Hungary has registered 7,382 confirmed cases and 621 deaths.

PARIS — France has closed 22 of its 62,000 schools since in-person classes resumed this week because of virus infections.

Of those, 10 were on the French Indian Ocean island of Reunion, where access to health care is poorer than on mainland France and the number of virus patients in hospitals has jumped in recent weeks.

Education Minister Jean-Blanquer told Europe-1 radio that overall, French schools have reported about 250 suspected virus cases per day since they started reopening Tuesday.

Not all those cases turn out to be positive, but once a suspicion is reported, schools must follow an extensive government protocol that can include sending a whole class home for online learning or shutting the whole school.

Blanquer says the number of disruptions remains relatively low compared to the number of schools in France.

The French government, like many around Europe, ordered the in-person reopening of all schools this week to tackle inequalities worsened by lockdowns and get parents back to work to revive the economy.

France recorded more than 7,000 new virus cases Thursday, the highest daily rate in Europe and up from several hundred a day in May and June, in part thanks to ramped-up testing. More than 30,700 people with the virus have died in France.

ROME — A senator who is a top aide to Silvio Berlusconi said the former premier was admitted to a Milan hospital early today as a precaution to monitor his coronavirus infection.

Sen. Lucia Ronzulli told RAI state TV this morning that the media mogul, 83, who tested positive for COVID-19 earlier in the week, was doing “well. He spent the night well” in hospital.

She said he was undergoing “precautionary monitoring” of his infection.

State radio later said he was admitted to San Raffaele hospital, where his private doctor is based, shortly after midnight, after having COVID-19 “symptoms” and would have tests but didn’t give details.

On Thursday, Berlusconi, in a strong but somewhat nasal voice, told his supporters he no longer had fever or pain. Italian media have said two of his adult children also were recently diagnosed with COVID-19 and are self-isolating.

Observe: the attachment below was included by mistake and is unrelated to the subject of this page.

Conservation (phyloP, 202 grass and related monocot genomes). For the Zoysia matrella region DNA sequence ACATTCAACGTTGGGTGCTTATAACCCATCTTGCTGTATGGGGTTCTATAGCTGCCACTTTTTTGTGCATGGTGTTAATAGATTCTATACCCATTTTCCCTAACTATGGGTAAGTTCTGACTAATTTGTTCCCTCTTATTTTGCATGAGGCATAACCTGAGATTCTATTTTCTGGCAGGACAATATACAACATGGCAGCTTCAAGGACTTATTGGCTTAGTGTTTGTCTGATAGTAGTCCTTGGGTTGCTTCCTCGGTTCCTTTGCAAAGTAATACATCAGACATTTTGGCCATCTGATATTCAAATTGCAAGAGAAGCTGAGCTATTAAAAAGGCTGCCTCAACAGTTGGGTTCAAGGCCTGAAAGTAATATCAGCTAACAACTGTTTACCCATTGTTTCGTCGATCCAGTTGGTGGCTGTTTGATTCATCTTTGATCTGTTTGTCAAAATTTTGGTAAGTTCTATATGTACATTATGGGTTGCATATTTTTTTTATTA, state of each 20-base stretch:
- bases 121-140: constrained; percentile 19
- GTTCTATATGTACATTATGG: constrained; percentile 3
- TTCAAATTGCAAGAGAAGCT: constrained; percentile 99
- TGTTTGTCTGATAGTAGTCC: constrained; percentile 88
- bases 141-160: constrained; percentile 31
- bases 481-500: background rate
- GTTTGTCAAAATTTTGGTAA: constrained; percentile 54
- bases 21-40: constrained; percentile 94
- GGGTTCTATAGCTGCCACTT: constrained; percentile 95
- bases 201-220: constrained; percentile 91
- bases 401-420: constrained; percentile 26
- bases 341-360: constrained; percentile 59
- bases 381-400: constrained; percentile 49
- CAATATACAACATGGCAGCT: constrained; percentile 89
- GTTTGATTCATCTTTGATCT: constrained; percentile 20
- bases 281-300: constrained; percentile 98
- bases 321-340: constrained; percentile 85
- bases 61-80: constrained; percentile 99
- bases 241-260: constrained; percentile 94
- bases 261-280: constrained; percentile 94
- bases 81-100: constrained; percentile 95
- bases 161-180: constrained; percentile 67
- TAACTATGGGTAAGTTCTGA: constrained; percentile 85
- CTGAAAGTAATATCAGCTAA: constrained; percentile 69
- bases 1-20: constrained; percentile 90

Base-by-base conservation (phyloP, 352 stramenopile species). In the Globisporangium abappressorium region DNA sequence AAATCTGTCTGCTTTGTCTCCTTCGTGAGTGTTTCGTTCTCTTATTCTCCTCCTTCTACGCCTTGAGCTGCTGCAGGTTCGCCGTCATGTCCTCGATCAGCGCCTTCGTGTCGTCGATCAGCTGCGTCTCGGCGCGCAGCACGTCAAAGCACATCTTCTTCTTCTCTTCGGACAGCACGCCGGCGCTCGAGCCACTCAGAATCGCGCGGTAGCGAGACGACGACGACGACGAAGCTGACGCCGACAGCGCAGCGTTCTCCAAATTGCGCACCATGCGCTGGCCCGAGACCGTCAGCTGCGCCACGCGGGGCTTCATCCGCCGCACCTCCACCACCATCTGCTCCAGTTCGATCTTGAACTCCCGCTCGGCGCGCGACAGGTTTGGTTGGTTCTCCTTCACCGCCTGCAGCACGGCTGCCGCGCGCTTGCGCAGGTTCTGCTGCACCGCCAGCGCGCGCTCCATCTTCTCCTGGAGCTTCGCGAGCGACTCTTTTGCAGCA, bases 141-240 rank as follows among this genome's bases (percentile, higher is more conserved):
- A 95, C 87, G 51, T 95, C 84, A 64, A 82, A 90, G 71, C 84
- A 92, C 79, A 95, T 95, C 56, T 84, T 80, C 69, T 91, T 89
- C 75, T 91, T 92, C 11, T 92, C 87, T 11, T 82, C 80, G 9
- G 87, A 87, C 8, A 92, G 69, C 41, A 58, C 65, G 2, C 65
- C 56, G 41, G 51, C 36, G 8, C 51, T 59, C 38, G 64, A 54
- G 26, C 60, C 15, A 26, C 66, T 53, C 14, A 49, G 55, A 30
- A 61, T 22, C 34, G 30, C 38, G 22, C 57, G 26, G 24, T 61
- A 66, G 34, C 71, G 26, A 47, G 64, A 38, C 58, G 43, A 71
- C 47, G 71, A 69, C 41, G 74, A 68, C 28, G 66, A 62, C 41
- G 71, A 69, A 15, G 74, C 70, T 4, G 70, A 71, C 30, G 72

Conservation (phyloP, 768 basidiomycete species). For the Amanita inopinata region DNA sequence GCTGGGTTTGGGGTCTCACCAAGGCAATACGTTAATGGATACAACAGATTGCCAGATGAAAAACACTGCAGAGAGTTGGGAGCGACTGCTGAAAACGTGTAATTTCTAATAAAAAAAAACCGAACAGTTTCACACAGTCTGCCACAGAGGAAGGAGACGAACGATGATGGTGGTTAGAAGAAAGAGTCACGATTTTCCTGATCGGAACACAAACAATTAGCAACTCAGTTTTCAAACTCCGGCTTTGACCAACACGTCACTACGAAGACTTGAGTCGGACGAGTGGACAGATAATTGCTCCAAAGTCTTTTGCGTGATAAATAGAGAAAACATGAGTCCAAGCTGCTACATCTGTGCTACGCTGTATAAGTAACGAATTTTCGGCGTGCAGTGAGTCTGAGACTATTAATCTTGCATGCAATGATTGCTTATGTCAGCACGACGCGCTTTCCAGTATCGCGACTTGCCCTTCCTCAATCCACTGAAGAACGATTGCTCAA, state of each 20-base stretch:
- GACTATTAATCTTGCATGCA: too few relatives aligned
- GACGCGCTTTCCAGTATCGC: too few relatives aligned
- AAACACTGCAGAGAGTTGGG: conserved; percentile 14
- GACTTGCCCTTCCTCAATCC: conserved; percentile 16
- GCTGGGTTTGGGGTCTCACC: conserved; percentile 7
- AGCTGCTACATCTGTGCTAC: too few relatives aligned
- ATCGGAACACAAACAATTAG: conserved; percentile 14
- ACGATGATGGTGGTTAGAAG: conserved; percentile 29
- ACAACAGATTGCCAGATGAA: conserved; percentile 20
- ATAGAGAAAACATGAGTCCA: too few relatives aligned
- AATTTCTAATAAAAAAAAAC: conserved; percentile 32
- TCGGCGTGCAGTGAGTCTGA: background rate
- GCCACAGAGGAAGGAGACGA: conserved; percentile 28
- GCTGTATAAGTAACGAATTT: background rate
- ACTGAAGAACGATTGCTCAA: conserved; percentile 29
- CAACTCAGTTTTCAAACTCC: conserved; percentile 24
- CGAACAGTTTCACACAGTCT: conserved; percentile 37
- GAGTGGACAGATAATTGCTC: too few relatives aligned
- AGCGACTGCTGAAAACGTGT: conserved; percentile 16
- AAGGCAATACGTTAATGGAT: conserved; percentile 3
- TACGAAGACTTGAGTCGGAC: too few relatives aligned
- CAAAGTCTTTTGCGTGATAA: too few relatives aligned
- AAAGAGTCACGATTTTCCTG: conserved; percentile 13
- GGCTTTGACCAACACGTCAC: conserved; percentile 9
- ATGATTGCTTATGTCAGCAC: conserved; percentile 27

The media mogul spent some of his summer vacation at his seaside villa on Sardinia’s Emerald Coast. Many of Italy’s recent cases of COVID-19 have been linked to clusters in people who vacationed on Sardinia.

PRAGUE — The number of people infected with COVID-19 has continued to surge to record levels in the Czech Republic, surpassing 600 for the second straight day.

The Health Ministry says the day-to-day increase reached 680 new confirmed cases on Thursday, a new record.

Health authorities are expected to discuss a response to the spike later today.

The Czech Republic has had a total of 26,452 infected with COVID-19, 426 have died. Currently, 177 people were hospitalized while 40 needed intensive care.

COPENHAGEN, Denmark — Danish border controls to Germany and Sweden but also at airports today changed status from permanent to random, Denmark’s national police said.

The “adjusted” control “will provide a smoother settlement and thus a shorter waiting time for travelers into Denmark,” police said in a statement.

The decision was made by the government late Thursday.

On March 14, Denmark introduced permanent border controls to prevent foreign nationals without “a legitimate purpose of entry” from entering the Scandinavian country “with an increased risk of infection as a result” as authorities then phrased it.

SEOUL, South Korea — South Korea will extend elevated social distancing restrictions imposed in the greater capital area for another week as it looks to contain a coronavirus resurgence that threatens to erase hard-won epidemiological gains.

Health Minister Park Neung-hoo announced the decision today after health workers reported 198 new cases of COVID-19, mostly from the densely populated Seoul metropolitan area, where about half of the country’s 51 million people live.